I like the secondary characters. I think Elementary attempts (and sometimes fails, admittedly) to give them their own stories and personalities, that even if they’re on the screen for a short while, you get to know something important about them. I like that no one on this show is a fool that is just there to be mocked by Holmes; the police Holmes and Watson consult with are good at their jobs, and very competent, they just sometimes want some extra assistance. I think that’s very true to Canon—after all, Holmes did come to appreciate Lestrade, and he thought Gregson had brains. It’s nice to see an adaptation take that as truth and let the police officers be good at their work.

    I like that Elementary tries to reflect the modern world, in terms of its casting choices. There are POC characters, queer characters, disabled characters, etc. and none of them are part of Very Special Episodes. They’re just… there. Woven into the fabric of NYC.

    I don’t agree with all of Elementary’s choices, but man, do I think it is an excellent addition to the fabric of Holmesiana, and an oddly unique one, too.

  9. You wish to know why I love Elementary? This is a topic I can do!

    I love that Elementary went all the way back to canon for the best personality traits of the original Holmes: his compassion and his willingness to correct injustice as he saw and understood it, within the law where he can, and outside the law if that’s required. (ACD’s Holmes always had very specific reasons for compounding a felony, after all, and similarly for being rude and abrasive!)

    I love that they gave us a competent Watson, and freely acknowledge that anyone fit to run with Sherlock Holmes must be exceptional in their own right. I wish they did more with her — oh, how I wish it! — but she does get her own story lines from time to time, and they use her to explore questions of exactly what it means to partner to a Holmes.

    I also loved their Kitty Winter (although she took a long while to grow on me), a canon character with great potential who is massively underutilized in adaptations. Similarly, I loved their willingness to question the ethics and benevolence of canon Mycroft’s shadow government via their development of their parallel character, Morland Holmes.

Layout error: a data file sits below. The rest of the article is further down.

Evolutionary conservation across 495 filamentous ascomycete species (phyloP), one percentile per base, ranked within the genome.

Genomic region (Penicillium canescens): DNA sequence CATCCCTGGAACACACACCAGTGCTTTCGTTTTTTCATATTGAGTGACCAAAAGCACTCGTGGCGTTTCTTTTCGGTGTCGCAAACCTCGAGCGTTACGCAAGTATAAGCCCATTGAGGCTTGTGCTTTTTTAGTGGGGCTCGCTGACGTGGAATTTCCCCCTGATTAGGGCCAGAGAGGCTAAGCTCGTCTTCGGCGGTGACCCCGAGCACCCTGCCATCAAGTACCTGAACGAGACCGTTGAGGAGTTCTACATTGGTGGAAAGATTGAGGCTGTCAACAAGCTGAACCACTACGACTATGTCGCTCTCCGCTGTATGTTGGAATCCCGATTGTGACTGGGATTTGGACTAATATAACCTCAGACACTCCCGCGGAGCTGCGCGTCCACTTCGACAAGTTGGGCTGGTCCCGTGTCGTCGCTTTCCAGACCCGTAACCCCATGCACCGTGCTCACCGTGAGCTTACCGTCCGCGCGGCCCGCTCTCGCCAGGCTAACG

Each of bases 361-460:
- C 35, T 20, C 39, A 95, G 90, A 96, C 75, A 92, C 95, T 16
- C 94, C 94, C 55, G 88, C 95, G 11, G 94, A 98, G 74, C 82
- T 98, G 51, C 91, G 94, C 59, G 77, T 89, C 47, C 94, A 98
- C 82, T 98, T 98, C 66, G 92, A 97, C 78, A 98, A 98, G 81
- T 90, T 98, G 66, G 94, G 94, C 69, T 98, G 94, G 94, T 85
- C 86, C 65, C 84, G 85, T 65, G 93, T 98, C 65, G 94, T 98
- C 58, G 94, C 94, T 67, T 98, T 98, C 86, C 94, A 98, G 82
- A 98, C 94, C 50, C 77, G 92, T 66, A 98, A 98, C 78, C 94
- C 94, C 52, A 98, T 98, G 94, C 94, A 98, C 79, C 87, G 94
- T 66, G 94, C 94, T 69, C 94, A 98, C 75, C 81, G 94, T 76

I further love that Elementary is in constant conversation with canon and with the adaptive traditions that came after. For example, Sherlock Holmes has come to mean many things in society, with some revering him as a philosopher-king of sorts, or as a celebration of logic and “rationality” to the complete exclusion of emotion or desire. I love Elementary’s willingness to wrestle with these themes, and to likewise question their truth, implications, and desirability.

    And I also love that instead of adapting the stories straight — because we KNOW these stories, many of us, and there are already adaptations that endeavor to simply be re-enactments of what ACD wrote — they play with them in the same way that many fan-authors do, asking what themes or questions are interesting about a story, and then centering their explorations there. The first time Elementary tackled “Thor Bridge,” for example, they delivered a fix-it for the story of the beleaguered wife who received unjust treatment in ACD’s version. The second time they tackled “Thor Bridge,” they had Holmes immediately solve the case and reveal the frame-up and then spend the REST of the episode exploring the question of whether the frame-up SHOULD have been revealed, and what should best be done now that it has. (For those unfamiliar with the Elementary episode but familiar with the canon case, they changed the target of the frame-up so that the woman who gave her life to execute the frame-up was well-justified in her actions.) These are far more interesting things to do than simply re-telling us ACD’s version of Thor Bridge. After all, if I want to know ACD’s version, I already have ACD and Granada and the Merrison/Williams BBC Radio production to turn to.

    …and that will do for starters, I think? 🙂

  10. Why I love Elementary
    Elementary’s initial conception of Holmes and Watson and the fantastic chemistry between Jonny Lee Miller and Lucy Liu brought these people to life in my imagination in a way I hadn’t experienced since The X-Files.

    I love the idea that they’re both dealing with unhealed traumas in their pasts and somehow complement each other through their respective recoveries. (although Sherlock’s development has gotten more narrative attention than Watson’s, which is a never-ending source of frustration for me as a fan. I think not only Watson but Sherlock and the entire show would be better served if they spent a bit more time on Watson and a bit less on Sherlock. And a LOT less on the cases of the week, which should be the B-plot to the characters’ stories, not the other way around. But I digress.)

    I’m especially impressed by the seriousness with which they address addiction and recovery, at least through the first three seasons (it’s dropped off a bit since then). They do a really great job at creating fully realized secondary characters who never come back as often as I would like. Season one’s slow-build long-form narrative sucked me in by episode 4 and continued to reward close review (ok, fannish obsessiveness) all the way to the very end of its last episode.